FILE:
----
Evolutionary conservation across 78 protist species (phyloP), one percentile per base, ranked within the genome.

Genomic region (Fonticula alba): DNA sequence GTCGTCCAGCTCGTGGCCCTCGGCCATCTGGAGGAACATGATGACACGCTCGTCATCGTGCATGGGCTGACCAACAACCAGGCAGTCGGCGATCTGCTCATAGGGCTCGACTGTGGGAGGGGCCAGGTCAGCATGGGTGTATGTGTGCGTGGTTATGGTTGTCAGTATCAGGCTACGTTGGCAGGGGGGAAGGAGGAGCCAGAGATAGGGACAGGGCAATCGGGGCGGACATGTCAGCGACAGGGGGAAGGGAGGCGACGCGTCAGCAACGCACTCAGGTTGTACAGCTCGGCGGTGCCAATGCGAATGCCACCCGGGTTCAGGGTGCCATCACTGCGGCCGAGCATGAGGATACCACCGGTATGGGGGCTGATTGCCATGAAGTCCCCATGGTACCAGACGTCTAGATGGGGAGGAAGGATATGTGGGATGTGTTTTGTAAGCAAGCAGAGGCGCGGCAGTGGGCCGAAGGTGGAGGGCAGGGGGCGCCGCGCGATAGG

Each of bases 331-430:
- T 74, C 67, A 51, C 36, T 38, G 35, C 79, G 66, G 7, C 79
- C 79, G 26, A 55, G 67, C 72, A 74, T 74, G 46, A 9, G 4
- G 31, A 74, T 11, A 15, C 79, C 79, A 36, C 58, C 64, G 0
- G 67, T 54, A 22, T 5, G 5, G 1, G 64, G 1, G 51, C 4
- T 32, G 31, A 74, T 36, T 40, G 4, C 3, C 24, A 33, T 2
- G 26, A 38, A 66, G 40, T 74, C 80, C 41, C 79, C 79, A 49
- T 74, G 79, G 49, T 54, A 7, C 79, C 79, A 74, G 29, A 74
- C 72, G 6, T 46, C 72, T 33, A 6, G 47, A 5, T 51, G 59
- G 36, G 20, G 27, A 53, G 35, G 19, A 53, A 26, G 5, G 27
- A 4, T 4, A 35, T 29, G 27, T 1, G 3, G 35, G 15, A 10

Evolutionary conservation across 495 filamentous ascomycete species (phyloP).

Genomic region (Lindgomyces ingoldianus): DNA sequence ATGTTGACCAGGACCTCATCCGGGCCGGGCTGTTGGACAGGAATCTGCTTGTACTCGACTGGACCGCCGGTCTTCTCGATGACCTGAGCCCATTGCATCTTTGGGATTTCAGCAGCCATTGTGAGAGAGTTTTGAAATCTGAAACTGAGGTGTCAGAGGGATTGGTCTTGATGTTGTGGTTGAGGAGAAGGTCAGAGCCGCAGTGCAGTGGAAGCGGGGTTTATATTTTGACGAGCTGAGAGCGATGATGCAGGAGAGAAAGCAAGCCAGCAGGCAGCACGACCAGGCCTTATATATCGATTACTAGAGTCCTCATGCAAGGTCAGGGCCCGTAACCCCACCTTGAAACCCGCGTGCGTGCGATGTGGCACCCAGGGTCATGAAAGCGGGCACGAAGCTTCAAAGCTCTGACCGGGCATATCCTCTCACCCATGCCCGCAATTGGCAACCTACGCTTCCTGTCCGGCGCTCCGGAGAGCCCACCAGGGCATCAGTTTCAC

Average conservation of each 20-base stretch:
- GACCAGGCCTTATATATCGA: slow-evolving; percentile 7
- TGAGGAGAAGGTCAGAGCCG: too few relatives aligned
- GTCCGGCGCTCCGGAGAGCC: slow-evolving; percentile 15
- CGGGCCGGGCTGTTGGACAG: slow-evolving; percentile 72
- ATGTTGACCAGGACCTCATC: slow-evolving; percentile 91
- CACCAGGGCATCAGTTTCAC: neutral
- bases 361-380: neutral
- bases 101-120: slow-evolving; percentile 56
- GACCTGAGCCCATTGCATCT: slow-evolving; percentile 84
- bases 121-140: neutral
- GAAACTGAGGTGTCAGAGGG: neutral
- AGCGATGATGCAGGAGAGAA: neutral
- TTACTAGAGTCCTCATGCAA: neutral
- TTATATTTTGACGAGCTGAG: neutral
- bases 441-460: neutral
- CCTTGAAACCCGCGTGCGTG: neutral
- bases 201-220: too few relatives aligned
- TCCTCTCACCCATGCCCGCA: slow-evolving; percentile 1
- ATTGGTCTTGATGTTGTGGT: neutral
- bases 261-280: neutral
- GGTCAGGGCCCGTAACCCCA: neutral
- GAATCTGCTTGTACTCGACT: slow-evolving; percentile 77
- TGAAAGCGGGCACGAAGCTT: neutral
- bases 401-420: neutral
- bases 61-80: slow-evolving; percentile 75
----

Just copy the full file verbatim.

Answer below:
Evolutionary conservation across 78 protist species (phyloP), one percentile per base, ranked within the genome.

Genomic region (Fonticula alba): DNA sequence GTCGTCCAGCTCGTGGCCCTCGGCCATCTGGAGGAACATGATGACACGCTCGTCATCGTGCATGGGCTGACCAACAACCAGGCAGTCGGCGATCTGCTCATAGGGCTCGACTGTGGGAGGGGCCAGGTCAGCATGGGTGTATGTGTGCGTGGTTATGGTTGTCAGTATCAGGCTACGTTGGCAGGGGGGAAGGAGGAGCCAGAGATAGGGACAGGGCAATCGGGGCGGACATGTCAGCGACAGGGGGAAGGGAGGCGACGCGTCAGCAACGCACTCAGGTTGTACAGCTCGGCGGTGCCAATGCGAATGCCACCCGGGTTCAGGGTGCCATCACTGCGGCCGAGCATGAGGATACCACCGGTATGGGGGCTGATTGCCATGAAGTCCCCATGGTACCAGACGTCTAGATGGGGAGGAAGGATATGTGGGATGTGTTTTGTAAGCAAGCAGAGGCGCGGCAGTGGGCCGAAGGTGGAGGGCAGGGGGCGCCGCGCGATAGG

Each of bases 331-430:
- T 74, C 67, A 51, C 36, T 38, G 35, C 79, G 66, G 7, C 79
- C 79, G 26, A 55, G 67, C 72, A 74, T 74, G 46, A 9, G 4
- G 31, A 74, T 11, A 15, C 79, C 79, A 36, C 58, C 64, G 0
- G 67, T 54, A 22, T 5, G 5, G 1, G 64, G 1, G 51, C 4
- T 32, G 31, A 74, T 36, T 40, G 4, C 3, C 24, A 33, T 2
- G 26, A 38, A 66, G 40, T 74, C 80, C 41, C 79, C 79, A 49
- T 74, G 79, G 49, T 54, A 7, C 79, C 79, A 74, G 29, A 74
- C 72, G 6, T 46, C 72, T 33, A 6, G 47, A 5, T 51, G 59
- G 36, G 20, G 27, A 53, G 35, G 19, A 53, A 26, G 5, G 27
- A 4, T 4, A 35, T 29, G 27, T 1, G 3, G 35, G 15, A 10

Evolutionary conservation across 495 filamentous ascomycete species (phyloP).

Genomic region (Lindgomyces ingoldianus): DNA sequence ATGTTGACCAGGACCTCATCCGGGCCGGGCTGTTGGACAGGAATCTGCTTGTACTCGACTGGACCGCCGGTCTTCTCGATGACCTGAGCCCATTGCATCTTTGGGATTTCAGCAGCCATTGTGAGAGAGTTTTGAAATCTGAAACTGAGGTGTCAGAGGGATTGGTCTTGATGTTGTGGTTGAGGAGAAGGTCAGAGCCGCAGTGCAGTGGAAGCGGGGTTTATATTTTGACGAGCTGAGAGCGATGATGCAGGAGAGAAAGCAAGCCAGCAGGCAGCACGACCAGGCCTTATATATCGATTACTAGAGTCCTCATGCAAGGTCAGGGCCCGTAACCCCACCTTGAAACCCGCGTGCGTGCGATGTGGCACCCAGGGTCATGAAAGCGGGCACGAAGCTTCAAAGCTCTGACCGGGCATATCCTCTCACCCATGCCCGCAATTGGCAACCTACGCTTCCTGTCCGGCGCTCCGGAGAGCCCACCAGGGCATCAGTTTCAC

Average conservation of each 20-base stretch:
- GACCAGGCCTTATATATCGA: slow-evolving; percentile 7
- TGAGGAGAAGGTCAGAGCCG: too few relatives aligned
- GTCCGGCGCTCCGGAGAGCC: slow-evolving; percentile 15
- CGGGCCGGGCTGTTGGACAG: slow-evolving; percentile 72
- ATGTTGACCAGGACCTCATC: slow-evolving; percentile 91
- CACCAGGGCATCAGTTTCAC: neutral
- bases 361-380: neutral
- bases 101-120: slow-evolving; percentile 56
- GACCTGAGCCCATTGCATCT: slow-evolving; percentile 84
- bases 121-140: neutral
- GAAACTGAGGTGTCAGAGGG: neutral
- AGCGATGATGCAGGAGAGAA: neutral
- TTACTAGAGTCCTCATGCAA: neutral
- TTATATTTTGACGAGCTGAG: neutral
- bases 441-460: neutral
- CCTTGAAACCCGCGTGCGTG: neutral
- bases 201-220: too few relatives aligned
- TCCTCTCACCCATGCCCGCA: slow-evolving; percentile 1
- ATTGGTCTTGATGTTGTGGT: neutral
- bases 261-280: neutral
- GGTCAGGGCCCGTAACCCCA: neutral
- GAATCTGCTTGTACTCGACT: slow-evolving; percentile 77
- TGAAAGCGGGCACGAAGCTT: neutral
- bases 401-420: neutral
- bases 61-80: slow-evolving; percentile 75